Imagine you are on a roll, making real progress on a task or project. All of a sudden, the phone rings, an e-mail alarm goes off, a colleague asks for a favor, your mother-in-law drops by on the “spur of the moment,” you’re called to school to pick up a sick child, etc. Uh oh, sidetracked again!
It is estimated that the average adult is interrupted 73 times per day – and that’s just at work. Add family, friends, and children to the mix and you can easily double that number.
It may seem obvious that interruptions will increase the time it takes to do something, but does it adversely affect the quality of your efforts too?
According to studies conducted by the researchers at George Mason University and published in the scientific journal Human Factors, the answer to that is yes, and taking extra time didn’t help participants in the study.
You Don’t Have to Let Interruptions Sidetrack You
First of all keep in mind that for all your efforts to control your time, most of the people you come in contact with during the day will have their own agenda that may or may not include consideration for your schedule.
Next time something happens to set you back, or derail your plans, first, try asking yourself if there’s a way to turn the situation into a positive. Otherwise, take a look at your schedule to see how you can adjust it or if there is something you can delegate.
Work out what is truly important to you. Research shows people with consistently high happiness scores prioritize their life according to things they value. They’ve worked out what is most important to them and don’t allow themselves to get sidetracked. ~Robert Holden
Plan Ahead to Avoid Getting Sidetracked
Time is a one-way street. If you don’t value yourself, you won’t value your time and in nearly every instance situations that drain your energy and focus can be overcome by setting a few basic boundaries.
- Own your interruptions. Try to think of an interruption as an offer, and your decision as to whether you will take the interruption as a counter-offer. It is okay to say “Thanks for your call/visit. I do want to speak with you but now is not a good time. Can we talk/meet at 2:00 p.m. instead?” There. You just counter-offered.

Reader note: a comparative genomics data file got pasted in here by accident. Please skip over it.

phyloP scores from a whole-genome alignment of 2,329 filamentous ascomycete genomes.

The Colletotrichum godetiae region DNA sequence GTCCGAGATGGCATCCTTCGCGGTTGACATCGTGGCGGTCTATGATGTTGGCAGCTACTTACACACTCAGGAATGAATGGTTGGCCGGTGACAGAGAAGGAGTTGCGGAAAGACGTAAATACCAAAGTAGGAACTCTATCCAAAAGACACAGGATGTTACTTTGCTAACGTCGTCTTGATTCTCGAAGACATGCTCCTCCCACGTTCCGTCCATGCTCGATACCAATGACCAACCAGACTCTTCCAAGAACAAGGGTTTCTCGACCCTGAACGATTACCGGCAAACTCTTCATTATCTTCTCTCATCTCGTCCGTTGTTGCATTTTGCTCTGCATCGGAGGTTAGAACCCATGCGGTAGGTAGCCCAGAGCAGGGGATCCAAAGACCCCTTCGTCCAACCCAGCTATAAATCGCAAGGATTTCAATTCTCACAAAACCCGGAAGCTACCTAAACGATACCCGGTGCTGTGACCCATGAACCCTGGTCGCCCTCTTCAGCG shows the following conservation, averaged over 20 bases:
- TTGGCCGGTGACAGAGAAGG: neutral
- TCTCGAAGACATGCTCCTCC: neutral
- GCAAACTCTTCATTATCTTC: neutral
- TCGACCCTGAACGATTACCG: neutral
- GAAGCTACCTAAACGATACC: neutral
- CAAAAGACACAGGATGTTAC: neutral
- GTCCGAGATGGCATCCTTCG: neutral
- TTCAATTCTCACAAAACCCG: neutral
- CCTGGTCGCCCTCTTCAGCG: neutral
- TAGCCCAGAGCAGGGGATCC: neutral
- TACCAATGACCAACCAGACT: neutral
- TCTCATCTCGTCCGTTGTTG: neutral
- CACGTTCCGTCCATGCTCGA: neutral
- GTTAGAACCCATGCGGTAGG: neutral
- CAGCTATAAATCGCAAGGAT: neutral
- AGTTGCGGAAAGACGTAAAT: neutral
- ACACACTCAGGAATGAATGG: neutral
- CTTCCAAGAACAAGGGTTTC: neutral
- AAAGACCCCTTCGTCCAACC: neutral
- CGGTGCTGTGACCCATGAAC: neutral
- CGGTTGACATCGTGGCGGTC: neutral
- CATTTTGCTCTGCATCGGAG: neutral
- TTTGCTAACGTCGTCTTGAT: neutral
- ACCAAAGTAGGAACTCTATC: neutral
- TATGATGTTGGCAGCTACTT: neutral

- Learn to say ‘no’ without feeling guilty. It’s easy to get caught off guard with unexpected requests for favors or projects, so learning effective ‘delay’ tactics can prevent you from committing to something in order to get back to what you were doing. If you’re not sure whether you want to say no, at least avoid saying yes on the spot by telling the person you will call back after you’ve had time to check your schedule.
- Grade your interruptions. Of course, some interruptions are more important than others. For example having to pick your sick child up from school can technically be classified as an interruption, but it is easily far more important than anything else on your task list. So while there will be occasional exceptions, it’s important to be selective and if an interruption comes in that does not make the grade, don’t take it!
- Create do-not-disturb time. Screen calls, or set up times of the day when you answer and return calls and let that be known to friends, family and work colleagues. Limit yourself to the number of times you check email and social media. Utilize a “do not disturb” sign at the office when working on a tight deadline, close your office door, set “office hours” for visitors and colleagues, or go work in a conference room, library or coffee shop where you can focus.
- Plan for interruptions. If you work in an interruption-rich environment, you can only plan out 50% of your time to allow for 50% interruptions. For example, if your job is to put out “fires” all day, you can’t avoid interruptions as they are exactly what you should be handling. But what you can do is block out time before or after typically down or slow periods.
- Stop the interrupter. In most cases, our interruptions come from just 20% of the people we regularly come into contact with. Try to identify the frequent interrupters and start coming up with ways to cut them off before they occur.
Distractions don’t have to take over your day. With a few solid strategies, you can avoid getting sidetracked and enjoy increased productivity and efficiency.
Have any tips you can share on how you handle interruptions?
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